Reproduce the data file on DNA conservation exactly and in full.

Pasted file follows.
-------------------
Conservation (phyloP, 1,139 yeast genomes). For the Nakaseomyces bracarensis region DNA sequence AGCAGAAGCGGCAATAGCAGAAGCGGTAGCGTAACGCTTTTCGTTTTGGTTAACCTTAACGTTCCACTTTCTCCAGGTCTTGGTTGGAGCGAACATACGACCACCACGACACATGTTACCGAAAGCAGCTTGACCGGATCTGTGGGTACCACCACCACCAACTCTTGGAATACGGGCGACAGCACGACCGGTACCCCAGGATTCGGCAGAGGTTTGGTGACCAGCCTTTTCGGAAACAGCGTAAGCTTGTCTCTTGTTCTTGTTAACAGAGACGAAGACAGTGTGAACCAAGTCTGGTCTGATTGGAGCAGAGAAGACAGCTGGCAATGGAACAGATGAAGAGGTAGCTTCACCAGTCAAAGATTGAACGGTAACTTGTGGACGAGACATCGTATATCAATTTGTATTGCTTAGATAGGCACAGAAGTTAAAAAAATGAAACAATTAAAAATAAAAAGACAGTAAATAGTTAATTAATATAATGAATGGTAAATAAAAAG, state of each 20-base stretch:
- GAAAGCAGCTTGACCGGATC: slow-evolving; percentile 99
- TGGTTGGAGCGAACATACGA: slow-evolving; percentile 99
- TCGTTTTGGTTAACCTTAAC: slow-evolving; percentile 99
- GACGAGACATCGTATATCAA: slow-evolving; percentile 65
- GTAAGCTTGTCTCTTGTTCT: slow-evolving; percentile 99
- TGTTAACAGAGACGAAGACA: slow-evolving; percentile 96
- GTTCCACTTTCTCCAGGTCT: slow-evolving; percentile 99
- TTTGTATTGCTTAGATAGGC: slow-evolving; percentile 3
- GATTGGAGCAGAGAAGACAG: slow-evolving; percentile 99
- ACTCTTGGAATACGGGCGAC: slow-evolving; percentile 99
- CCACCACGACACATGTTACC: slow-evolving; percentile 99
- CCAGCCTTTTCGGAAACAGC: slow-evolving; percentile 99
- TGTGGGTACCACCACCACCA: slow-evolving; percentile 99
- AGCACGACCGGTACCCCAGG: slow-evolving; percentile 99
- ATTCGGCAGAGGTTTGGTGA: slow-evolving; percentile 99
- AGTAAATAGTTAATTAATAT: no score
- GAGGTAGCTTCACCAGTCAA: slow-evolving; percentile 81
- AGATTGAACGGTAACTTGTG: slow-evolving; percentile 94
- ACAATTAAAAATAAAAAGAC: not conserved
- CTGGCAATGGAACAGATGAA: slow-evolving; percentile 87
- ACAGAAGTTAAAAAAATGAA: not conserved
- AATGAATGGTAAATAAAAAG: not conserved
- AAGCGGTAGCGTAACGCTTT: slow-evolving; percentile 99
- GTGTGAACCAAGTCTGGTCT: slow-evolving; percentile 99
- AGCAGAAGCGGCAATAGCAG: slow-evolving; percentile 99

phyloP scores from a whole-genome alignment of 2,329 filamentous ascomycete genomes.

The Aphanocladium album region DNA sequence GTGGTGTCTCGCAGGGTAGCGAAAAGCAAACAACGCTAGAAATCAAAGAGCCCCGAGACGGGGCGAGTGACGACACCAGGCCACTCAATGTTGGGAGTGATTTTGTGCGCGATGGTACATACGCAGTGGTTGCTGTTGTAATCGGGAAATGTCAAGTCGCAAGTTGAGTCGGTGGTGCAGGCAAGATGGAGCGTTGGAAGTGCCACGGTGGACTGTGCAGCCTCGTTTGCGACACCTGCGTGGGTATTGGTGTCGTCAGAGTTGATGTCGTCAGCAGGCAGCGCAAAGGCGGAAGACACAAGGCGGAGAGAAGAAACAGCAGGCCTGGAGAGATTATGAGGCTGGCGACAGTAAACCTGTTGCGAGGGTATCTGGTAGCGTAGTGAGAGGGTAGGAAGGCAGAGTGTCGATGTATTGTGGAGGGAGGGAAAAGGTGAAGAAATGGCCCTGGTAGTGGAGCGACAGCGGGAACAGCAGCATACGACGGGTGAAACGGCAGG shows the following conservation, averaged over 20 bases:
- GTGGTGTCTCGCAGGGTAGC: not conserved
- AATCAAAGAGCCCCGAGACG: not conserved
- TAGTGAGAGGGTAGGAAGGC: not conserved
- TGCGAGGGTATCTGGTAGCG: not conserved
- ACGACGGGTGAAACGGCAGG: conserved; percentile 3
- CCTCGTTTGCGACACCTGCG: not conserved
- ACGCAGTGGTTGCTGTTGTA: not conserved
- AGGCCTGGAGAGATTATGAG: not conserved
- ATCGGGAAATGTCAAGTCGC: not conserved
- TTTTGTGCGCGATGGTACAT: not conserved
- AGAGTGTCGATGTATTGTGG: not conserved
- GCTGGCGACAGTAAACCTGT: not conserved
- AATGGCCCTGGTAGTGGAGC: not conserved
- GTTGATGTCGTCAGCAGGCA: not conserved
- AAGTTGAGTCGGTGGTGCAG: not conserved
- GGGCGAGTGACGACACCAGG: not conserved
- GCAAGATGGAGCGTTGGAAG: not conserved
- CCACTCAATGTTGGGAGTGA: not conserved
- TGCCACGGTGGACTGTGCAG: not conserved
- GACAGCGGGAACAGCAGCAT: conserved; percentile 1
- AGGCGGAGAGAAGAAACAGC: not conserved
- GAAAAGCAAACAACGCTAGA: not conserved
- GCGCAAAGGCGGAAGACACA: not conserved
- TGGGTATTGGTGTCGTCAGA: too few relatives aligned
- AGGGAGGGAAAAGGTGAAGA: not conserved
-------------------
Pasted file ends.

Conservation (phyloP, 1,139 yeast genomes). For the Nakaseomyces bracarensis region DNA sequence AGCAGAAGCGGCAATAGCAGAAGCGGTAGCGTAACGCTTTTCGTTTTGGTTAACCTTAACGTTCCACTTTCTCCAGGTCTTGGTTGGAGCGAACATACGACCACCACGACACATGTTACCGAAAGCAGCTTGACCGGATCTGTGGGTACCACCACCACCAACTCTTGGAATACGGGCGACAGCACGACCGGTACCCCAGGATTCGGCAGAGGTTTGGTGACCAGCCTTTTCGGAAACAGCGTAAGCTTGTCTCTTGTTCTTGTTAACAGAGACGAAGACAGTGTGAACCAAGTCTGGTCTGATTGGAGCAGAGAAGACAGCTGGCAATGGAACAGATGAAGAGGTAGCTTCACCAGTCAAAGATTGAACGGTAACTTGTGGACGAGACATCGTATATCAATTTGTATTGCTTAGATAGGCACAGAAGTTAAAAAAATGAAACAATTAAAAATAAAAAGACAGTAAATAGTTAATTAATATAATGAATGGTAAATAAAAAG, state of each 20-base stretch:
- GAAAGCAGCTTGACCGGATC: slow-evolving; percentile 99
- TGGTTGGAGCGAACATACGA: slow-evolving; percentile 99
- TCGTTTTGGTTAACCTTAAC: slow-evolving; percentile 99
- GACGAGACATCGTATATCAA: slow-evolving; percentile 65
- GTAAGCTTGTCTCTTGTTCT: slow-evolving; percentile 99
- TGTTAACAGAGACGAAGACA: slow-evolving; percentile 96
- GTTCCACTTTCTCCAGGTCT: slow-evolving; percentile 99
- TTTGTATTGCTTAGATAGGC: slow-evolving; percentile 3
- GATTGGAGCAGAGAAGACAG: slow-evolving; percentile 99
- ACTCTTGGAATACGGGCGAC: slow-evolving; percentile 99
- CCACCACGACACATGTTACC: slow-evolving; percentile 99
- CCAGCCTTTTCGGAAACAGC: slow-evolving; percentile 99
- TGTGGGTACCACCACCACCA: slow-evolving; percentile 99
- AGCACGACCGGTACCCCAGG: slow-evolving; percentile 99
- ATTCGGCAGAGGTTTGGTGA: slow-evolving; percentile 99
- AGTAAATAGTTAATTAATAT: no score
- GAGGTAGCTTCACCAGTCAA: slow-evolving; percentile 81
- AGATTGAACGGTAACTTGTG: slow-evolving; percentile 94
- ACAATTAAAAATAAAAAGAC: not conserved
- CTGGCAATGGAACAGATGAA: slow-evolving; percentile 87
- ACAGAAGTTAAAAAAATGAA: not conserved
- AATGAATGGTAAATAAAAAG: not conserved
- AAGCGGTAGCGTAACGCTTT: slow-evolving; percentile 99
- GTGTGAACCAAGTCTGGTCT: slow-evolving; percentile 99
- AGCAGAAGCGGCAATAGCAG: slow-evolving; percentile 99

phyloP scores from a whole-genome alignment of 2,329 filamentous ascomycete genomes.

The Aphanocladium album region DNA sequence GTGGTGTCTCGCAGGGTAGCGAAAAGCAAACAACGCTAGAAATCAAAGAGCCCCGAGACGGGGCGAGTGACGACACCAGGCCACTCAATGTTGGGAGTGATTTTGTGCGCGATGGTACATACGCAGTGGTTGCTGTTGTAATCGGGAAATGTCAAGTCGCAAGTTGAGTCGGTGGTGCAGGCAAGATGGAGCGTTGGAAGTGCCACGGTGGACTGTGCAGCCTCGTTTGCGACACCTGCGTGGGTATTGGTGTCGTCAGAGTTGATGTCGTCAGCAGGCAGCGCAAAGGCGGAAGACACAAGGCGGAGAGAAGAAACAGCAGGCCTGGAGAGATTATGAGGCTGGCGACAGTAAACCTGTTGCGAGGGTATCTGGTAGCGTAGTGAGAGGGTAGGAAGGCAGAGTGTCGATGTATTGTGGAGGGAGGGAAAAGGTGAAGAAATGGCCCTGGTAGTGGAGCGACAGCGGGAACAGCAGCATACGACGGGTGAAACGGCAGG shows the following conservation, averaged over 20 bases:
- GTGGTGTCTCGCAGGGTAGC: not conserved
- AATCAAAGAGCCCCGAGACG: not conserved
- TAGTGAGAGGGTAGGAAGGC: not conserved
- TGCGAGGGTATCTGGTAGCG: not conserved
- ACGACGGGTGAAACGGCAGG: conserved; percentile 3
- CCTCGTTTGCGACACCTGCG: not conserved
- ACGCAGTGGTTGCTGTTGTA: not conserved
- AGGCCTGGAGAGATTATGAG: not conserved
- ATCGGGAAATGTCAAGTCGC: not conserved
- TTTTGTGCGCGATGGTACAT: not conserved
- AGAGTGTCGATGTATTGTGG: not conserved
- GCTGGCGACAGTAAACCTGT: not conserved
- AATGGCCCTGGTAGTGGAGC: not conserved
- GTTGATGTCGTCAGCAGGCA: not conserved
- AAGTTGAGTCGGTGGTGCAG: not conserved
- GGGCGAGTGACGACACCAGG: not conserved
- GCAAGATGGAGCGTTGGAAG: not conserved
- CCACTCAATGTTGGGAGTGA: not conserved
- TGCCACGGTGGACTGTGCAG: not conserved
- GACAGCGGGAACAGCAGCAT: conserved; percentile 1
- AGGCGGAGAGAAGAAACAGC: not conserved
- GAAAAGCAAACAACGCTAGA: not conserved
- GCGCAAAGGCGGAAGACACA: not conserved
- TGGGTATTGGTGTCGTCAGA: too few relatives aligned
- AGGGAGGGAAAAGGTGAAGA: not conserved